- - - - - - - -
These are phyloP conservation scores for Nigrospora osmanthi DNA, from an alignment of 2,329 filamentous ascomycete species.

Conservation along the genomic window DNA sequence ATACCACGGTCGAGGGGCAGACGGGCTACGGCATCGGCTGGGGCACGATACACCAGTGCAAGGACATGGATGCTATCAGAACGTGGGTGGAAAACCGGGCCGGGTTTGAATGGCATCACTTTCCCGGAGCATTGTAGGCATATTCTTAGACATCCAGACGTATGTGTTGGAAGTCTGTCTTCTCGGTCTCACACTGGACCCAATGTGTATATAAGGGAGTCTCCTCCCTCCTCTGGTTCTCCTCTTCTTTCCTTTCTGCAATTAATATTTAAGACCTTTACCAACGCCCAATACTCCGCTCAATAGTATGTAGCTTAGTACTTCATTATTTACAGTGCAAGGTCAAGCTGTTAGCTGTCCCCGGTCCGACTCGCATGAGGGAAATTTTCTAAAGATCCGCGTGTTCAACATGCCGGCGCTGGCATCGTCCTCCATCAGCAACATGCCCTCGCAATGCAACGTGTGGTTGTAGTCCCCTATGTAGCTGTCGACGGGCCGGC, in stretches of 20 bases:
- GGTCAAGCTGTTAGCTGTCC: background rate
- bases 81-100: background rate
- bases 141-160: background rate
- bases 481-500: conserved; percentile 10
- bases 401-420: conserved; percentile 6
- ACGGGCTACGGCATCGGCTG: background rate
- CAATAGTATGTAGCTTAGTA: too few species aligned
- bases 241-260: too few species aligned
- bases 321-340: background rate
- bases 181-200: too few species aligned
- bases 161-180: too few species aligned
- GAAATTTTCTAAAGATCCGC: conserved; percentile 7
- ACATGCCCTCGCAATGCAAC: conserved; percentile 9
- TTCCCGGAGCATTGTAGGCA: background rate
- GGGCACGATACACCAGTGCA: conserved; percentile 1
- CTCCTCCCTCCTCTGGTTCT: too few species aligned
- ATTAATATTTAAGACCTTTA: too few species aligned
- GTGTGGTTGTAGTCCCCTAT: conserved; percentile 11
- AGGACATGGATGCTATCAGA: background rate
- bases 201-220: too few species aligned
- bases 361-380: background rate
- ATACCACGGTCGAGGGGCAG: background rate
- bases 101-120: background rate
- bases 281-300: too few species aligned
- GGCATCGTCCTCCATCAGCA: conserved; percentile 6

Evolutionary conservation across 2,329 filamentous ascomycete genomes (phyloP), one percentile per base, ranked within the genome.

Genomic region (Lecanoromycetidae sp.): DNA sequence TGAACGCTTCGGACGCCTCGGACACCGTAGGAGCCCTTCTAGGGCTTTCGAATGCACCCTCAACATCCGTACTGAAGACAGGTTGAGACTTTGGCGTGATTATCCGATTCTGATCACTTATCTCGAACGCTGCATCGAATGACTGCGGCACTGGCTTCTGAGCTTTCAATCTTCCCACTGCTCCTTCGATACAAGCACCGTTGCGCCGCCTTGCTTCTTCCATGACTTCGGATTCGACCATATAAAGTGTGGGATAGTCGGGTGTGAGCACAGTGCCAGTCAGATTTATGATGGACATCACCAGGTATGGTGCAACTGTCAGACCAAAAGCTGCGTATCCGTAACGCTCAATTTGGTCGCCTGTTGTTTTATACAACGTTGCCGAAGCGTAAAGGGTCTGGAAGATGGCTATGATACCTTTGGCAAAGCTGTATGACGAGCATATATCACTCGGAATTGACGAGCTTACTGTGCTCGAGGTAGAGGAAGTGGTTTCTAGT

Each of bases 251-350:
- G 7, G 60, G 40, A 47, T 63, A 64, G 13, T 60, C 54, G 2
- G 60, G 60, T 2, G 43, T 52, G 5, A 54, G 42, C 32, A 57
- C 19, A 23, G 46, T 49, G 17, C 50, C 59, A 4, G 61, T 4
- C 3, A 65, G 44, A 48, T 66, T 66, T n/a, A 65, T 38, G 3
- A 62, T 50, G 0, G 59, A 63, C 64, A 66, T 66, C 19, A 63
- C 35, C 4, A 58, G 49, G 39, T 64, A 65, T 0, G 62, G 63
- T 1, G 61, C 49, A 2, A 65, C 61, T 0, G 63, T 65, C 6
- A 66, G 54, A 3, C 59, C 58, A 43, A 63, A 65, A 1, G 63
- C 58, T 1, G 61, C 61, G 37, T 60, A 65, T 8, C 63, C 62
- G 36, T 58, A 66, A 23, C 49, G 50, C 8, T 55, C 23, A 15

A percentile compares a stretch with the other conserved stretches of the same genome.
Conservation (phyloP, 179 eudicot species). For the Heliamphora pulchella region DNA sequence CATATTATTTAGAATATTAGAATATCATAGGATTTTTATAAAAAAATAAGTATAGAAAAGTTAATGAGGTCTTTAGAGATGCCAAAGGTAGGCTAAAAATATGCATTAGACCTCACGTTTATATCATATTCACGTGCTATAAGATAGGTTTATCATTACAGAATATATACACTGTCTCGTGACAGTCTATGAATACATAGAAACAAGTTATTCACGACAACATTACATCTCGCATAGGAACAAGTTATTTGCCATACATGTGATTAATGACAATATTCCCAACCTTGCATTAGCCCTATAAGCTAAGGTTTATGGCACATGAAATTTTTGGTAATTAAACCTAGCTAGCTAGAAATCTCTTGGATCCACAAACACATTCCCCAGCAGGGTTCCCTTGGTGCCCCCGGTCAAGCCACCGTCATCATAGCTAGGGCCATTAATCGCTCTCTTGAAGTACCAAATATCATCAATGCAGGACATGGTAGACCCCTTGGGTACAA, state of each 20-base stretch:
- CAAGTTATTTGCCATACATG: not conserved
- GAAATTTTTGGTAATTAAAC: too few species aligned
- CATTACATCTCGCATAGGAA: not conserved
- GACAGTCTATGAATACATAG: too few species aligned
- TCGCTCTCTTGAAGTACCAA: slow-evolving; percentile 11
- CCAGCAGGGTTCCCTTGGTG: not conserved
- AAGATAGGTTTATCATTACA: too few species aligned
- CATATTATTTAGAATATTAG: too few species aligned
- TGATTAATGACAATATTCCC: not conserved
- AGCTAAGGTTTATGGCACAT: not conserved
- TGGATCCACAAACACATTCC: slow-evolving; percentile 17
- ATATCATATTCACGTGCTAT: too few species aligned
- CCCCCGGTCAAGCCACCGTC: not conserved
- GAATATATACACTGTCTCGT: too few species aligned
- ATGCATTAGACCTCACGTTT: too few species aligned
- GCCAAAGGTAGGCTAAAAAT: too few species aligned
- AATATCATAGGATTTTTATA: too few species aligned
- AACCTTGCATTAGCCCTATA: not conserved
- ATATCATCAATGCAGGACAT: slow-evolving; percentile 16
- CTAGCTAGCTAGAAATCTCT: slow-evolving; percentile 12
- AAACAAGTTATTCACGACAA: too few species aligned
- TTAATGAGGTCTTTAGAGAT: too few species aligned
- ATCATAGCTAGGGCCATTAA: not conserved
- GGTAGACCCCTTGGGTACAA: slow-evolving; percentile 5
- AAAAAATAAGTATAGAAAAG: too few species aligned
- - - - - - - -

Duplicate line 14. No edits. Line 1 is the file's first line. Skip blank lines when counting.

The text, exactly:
- GAAATTTTCTAAAGATCCGC: conserved; percentile 7